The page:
In addition to practicing Letting Go, I’m also a longtime student of, A Course in Miracles. It’s a challenging and very powerful method of letting go. This year I decided to delve into the daily workbook lessons beginning January 1st. I launched the course with a weekly, study buddy. It was going well. Then our cockatiel, Buttercup, died suddenly. I was on lesson 36, My holiness envelops everything I see.
She fell ill that afternoon and became lethargic. We couldn’t get her to eat or drink. As the evening progressed she became weaker. My girls had gone out (reluctantly) for a planned overnight visit and so it was just me and our pet. I held her in my hands and spoke to her gently. I remember thinking how beautiful she looked. How perfect and sweet. As she laboured to breathe, I told her how much I appreciated her and thanked her for being such a wonderful pet. Tears rolling down my face, I whispered how much I loved her. “We all love you,” I wanted her to know. Then she took her last breath and left her body.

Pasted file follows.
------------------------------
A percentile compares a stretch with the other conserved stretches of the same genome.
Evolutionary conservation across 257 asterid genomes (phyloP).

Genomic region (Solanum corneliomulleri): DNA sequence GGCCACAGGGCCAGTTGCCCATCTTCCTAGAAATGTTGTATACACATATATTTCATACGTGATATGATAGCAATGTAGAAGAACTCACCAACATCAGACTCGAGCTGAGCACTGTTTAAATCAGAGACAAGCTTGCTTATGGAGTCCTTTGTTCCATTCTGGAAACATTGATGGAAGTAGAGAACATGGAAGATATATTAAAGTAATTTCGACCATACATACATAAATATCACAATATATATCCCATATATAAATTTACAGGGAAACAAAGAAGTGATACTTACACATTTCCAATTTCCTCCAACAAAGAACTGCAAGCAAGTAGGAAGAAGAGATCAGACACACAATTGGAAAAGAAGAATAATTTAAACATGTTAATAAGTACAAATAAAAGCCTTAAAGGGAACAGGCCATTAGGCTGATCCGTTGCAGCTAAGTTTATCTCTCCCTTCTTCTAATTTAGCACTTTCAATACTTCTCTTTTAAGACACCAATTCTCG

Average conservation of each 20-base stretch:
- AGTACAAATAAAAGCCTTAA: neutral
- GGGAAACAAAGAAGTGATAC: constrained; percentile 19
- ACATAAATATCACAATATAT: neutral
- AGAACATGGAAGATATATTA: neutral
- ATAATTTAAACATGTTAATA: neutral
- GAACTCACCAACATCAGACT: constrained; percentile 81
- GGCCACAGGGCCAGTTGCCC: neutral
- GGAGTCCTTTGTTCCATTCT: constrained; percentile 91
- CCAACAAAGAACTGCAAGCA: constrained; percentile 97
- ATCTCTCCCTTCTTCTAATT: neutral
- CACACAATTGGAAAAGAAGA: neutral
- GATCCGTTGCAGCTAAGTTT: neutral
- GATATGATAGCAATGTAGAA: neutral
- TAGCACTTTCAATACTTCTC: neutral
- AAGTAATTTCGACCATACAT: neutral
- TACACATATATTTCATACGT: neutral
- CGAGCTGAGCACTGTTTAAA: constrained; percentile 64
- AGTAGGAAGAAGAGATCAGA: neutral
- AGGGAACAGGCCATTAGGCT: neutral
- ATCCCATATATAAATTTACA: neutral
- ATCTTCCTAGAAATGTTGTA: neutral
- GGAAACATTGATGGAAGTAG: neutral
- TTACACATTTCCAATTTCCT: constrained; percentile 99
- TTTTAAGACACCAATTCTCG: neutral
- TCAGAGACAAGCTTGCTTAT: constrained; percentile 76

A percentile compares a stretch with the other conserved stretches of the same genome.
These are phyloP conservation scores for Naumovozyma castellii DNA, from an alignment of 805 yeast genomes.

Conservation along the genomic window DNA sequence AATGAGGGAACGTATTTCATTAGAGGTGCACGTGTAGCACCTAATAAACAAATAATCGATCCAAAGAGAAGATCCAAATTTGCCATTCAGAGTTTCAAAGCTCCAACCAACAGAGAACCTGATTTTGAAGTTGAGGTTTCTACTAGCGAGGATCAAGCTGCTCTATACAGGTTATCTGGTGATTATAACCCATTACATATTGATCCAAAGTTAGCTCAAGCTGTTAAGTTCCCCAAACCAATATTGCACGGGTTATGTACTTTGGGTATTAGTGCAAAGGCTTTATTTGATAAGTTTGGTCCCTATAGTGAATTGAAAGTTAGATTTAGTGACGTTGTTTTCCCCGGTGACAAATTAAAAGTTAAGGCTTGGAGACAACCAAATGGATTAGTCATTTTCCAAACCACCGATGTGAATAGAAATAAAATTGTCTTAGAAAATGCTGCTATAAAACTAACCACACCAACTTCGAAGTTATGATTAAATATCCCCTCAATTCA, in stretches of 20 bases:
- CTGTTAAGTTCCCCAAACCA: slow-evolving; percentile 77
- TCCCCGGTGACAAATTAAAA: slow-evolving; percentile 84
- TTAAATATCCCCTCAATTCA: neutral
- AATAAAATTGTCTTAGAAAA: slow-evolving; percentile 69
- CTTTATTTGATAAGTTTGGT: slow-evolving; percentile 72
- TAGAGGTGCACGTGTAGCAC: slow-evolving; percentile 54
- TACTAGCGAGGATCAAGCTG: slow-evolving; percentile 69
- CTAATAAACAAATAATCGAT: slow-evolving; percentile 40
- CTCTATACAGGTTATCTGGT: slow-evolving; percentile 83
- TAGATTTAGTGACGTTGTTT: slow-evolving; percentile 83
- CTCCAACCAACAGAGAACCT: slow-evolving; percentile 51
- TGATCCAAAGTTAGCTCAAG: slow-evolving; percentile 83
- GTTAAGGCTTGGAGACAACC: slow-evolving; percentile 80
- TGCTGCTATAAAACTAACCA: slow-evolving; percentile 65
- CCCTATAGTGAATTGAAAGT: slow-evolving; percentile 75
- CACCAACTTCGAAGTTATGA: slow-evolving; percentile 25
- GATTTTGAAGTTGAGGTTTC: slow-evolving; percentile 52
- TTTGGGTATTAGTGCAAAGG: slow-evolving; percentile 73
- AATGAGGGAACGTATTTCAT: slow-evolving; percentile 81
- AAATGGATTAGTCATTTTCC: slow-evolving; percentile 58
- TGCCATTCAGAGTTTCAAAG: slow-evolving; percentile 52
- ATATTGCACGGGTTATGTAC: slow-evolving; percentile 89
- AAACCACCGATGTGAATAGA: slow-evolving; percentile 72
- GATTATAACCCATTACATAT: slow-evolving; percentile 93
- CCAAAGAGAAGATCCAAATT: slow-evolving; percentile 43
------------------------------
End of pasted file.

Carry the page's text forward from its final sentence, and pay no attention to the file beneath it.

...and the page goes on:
The next morning my girls returned home. They had looks of foreboding as they came through the door to hear the sad news. This sweet pet had joined our family during a very stressful separation 9 years ago. She lifted our spirits with her wings.
Intense feelings of loss consumed our home for several days. In the spirit of letting go, we all had permission to cry, move slowly, sit and just stare or go outside and be alone. At times the girls and I piled together on the couch and talked and cried. If you would like to learn how I’ve come to explain the death of a pet or animal to my children click here.
As the course promised, holiness enveloped. To be clear, this is not the religious version of holiness, but the everyday kind when people live in non-resistance of what is. Grief then becomes the catalyst state for healing.